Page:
Similar to the San Francisco example, the same applies to the bike boom: cities that succeed are those that take some space (i.e. lanes) away from cars and give it to other road users, in this case, bicycles. "Space in our cities is limited. Any intervention in favor of the environmental alliance, i.e. bicycle traffic, public transport and pedestrians, can only be at the expense of the car," says Michael Milde, who can testify to how Münster has become a successful bicycle city over the years.

In any case, it is only a matter of returning to a state that has already existed: In the post-war period, the bicycle was the main mode of transport in German cities as well. Back then, almost two-thirds of people rode their bikes to work, school or university, while the rest took the bus or tram. And today? "Only 13 percent of all journeys are made by bike in Germany, compared to 28 percent in the Netherlands and as much as 36 percent in Amsterdam," says Milde, quoting the appropriate statistics. Nevertheless, Covid and the increasing number of sharing models for bikes and scooters have also spurred the bike boom in Germany, and the large number of people who have switched to bicycles are forcing local authorities to rethink their approach.

Singapore shows how public transport can work

Another key role is played by how local public transport can relieve congestion on the roads. At the same time, however, subways and buses in the world's metropolises are reaching their limits. Singapore is considered the global showcase for perfect public transportation. The concept is amazingly simple: people use public transportation when it is good and inexpensive. Singapore therefore pays attention to low prices (a ride costs a maximum of 1.30 euros, children ride free), smart networking of arrival and connection times, and cleanliness is also a factor why the subways in Singapore are so popular.

Speaking of connectivity, Singapore also leads the world in a comparison of smart cities. The city makes current traffic data public and can thus demonstrably reduce traffic jams and congested roads. Connecting as many means of transport as possible is a key to successful mobility planning in the future. Cars, buses, trucks and two-wheeled modes of transport that communicate with each other on the Internet of Things can avoid accidents and traffic jams, and also find free parking spaces more easily.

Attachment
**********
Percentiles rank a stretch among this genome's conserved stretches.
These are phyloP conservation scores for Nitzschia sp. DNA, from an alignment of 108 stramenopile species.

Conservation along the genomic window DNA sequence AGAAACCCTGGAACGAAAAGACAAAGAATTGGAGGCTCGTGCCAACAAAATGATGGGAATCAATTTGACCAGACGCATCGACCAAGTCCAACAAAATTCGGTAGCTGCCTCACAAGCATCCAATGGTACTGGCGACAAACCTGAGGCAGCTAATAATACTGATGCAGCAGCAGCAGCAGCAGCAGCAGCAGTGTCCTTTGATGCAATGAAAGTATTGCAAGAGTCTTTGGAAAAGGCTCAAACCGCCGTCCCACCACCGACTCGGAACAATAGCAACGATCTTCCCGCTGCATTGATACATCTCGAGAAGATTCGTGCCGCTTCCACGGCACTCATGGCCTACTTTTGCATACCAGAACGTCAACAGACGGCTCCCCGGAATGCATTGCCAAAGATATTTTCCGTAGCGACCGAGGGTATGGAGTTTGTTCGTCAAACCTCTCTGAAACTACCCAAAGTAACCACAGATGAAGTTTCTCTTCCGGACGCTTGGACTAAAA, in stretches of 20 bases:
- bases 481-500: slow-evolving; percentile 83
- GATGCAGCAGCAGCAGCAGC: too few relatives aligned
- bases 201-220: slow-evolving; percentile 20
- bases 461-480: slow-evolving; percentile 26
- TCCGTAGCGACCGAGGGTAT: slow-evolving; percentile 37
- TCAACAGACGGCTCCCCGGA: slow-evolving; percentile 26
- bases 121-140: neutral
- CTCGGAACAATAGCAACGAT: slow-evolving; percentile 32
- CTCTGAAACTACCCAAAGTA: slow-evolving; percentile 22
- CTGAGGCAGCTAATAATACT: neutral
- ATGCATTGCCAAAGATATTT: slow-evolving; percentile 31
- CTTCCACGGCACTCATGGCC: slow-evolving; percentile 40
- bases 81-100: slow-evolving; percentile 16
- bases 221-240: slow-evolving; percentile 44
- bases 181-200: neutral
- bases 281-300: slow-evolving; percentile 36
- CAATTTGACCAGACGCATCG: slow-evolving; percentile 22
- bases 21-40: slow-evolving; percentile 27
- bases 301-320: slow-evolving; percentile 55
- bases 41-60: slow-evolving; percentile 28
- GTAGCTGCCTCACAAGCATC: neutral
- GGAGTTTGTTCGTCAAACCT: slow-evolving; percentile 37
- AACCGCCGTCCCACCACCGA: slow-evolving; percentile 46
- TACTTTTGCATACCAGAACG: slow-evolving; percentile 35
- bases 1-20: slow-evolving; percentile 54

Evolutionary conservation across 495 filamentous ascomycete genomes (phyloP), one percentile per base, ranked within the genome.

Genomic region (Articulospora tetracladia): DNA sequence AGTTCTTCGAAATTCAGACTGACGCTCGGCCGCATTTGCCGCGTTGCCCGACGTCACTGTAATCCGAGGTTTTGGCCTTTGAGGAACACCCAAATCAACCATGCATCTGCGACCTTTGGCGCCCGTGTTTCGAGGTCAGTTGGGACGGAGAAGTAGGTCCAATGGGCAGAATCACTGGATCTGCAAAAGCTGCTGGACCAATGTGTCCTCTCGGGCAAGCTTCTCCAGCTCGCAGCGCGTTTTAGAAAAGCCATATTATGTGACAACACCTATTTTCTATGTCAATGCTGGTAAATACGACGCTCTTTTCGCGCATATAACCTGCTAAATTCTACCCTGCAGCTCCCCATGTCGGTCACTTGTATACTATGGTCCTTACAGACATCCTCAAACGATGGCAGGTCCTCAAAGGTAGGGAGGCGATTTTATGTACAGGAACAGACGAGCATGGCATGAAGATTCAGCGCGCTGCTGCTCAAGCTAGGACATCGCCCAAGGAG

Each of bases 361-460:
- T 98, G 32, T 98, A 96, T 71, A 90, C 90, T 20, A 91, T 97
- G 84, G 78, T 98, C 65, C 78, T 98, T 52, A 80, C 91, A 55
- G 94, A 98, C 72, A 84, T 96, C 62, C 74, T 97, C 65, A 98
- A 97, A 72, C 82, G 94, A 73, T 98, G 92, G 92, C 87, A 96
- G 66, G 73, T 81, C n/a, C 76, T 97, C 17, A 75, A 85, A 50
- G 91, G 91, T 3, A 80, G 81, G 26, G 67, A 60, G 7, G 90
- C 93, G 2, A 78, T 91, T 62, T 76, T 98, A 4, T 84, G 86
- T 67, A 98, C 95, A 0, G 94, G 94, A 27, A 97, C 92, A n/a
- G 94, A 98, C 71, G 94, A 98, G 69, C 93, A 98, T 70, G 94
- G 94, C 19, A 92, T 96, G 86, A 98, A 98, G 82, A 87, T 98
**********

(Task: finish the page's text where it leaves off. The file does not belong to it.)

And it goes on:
Sharing instead of owning

This is another important building block for reducing the number of vehicles in cities in the future: Up to 40 percent of traffic in city centers is caused by the search for parking spaces. Car sharing is an important response to solving this problem. After all, when several people share a vehicle, fewer of them are needed in total in the same area. Studies show that one shared car can replace up to 20 vehicles. The sharing economy is primarily a question of age. Globally, it is becoming apparent that younger people are no longer as concerned about ownership. They like to actively use sharing offers - as long as they simply work and are adapted to individuals’ needs. Which brings us back to the example of San Francisco, where such sharing offers for bicycles, scooters, cars and ride-sharing opportunities, plus services such as Uber, are combined in one app.

Electromobility improves air quality

Of course, the point is not to make personal vehicle traffic the scapegoat here. New vehicles are not only being networked with each other, but are also increasingly powered by electric motors instead of internal combustion engines. But this also requires an immense effort on the part of the municipalities: They have to offer a convenient charging infrastructure. In China, for example, around 330,000 public charging points are available for around 2.6 million e-vehicles. As a result, about 60 percent of all the newly registered e-vehicles on the planet are on the road in China. In Europe, the Netherlands is a good example of how e-mobility can be successfully promoted. If you don't have a parking space with charging facilities for your e-vehicle in Amsterdam, the city will set up a public charging point in the area free of charge. As a result, the number of charging stations has grown to around 4,000, making it the densest network in Europe.

So it's clear that there are many good examples of contemporary, more people-friendly mobility solutions. The question is how we implement them in our cities. "It takes a clear plan and a clear goal that a city consistently pursues. And it needs tangible examples of the benefits that this change brings," says Michael Milde in response. Malte Hübner of Critical Mass Hamburg takes a pragmatic view of the possible first steps: "Simple solutions such as 30 km/h speed limits in the city center, transit bans or a stronger focus on public transport can, in principle, be implemented quickly."

What can we do to accelerate change in our cities? Ragnhild Sørensen is convinced that "civil society is the only serious driving force behind the traffic turnaround; politicians don't seem to hear, or want to hear, the signals." And she issues a call for the people to take the initiative.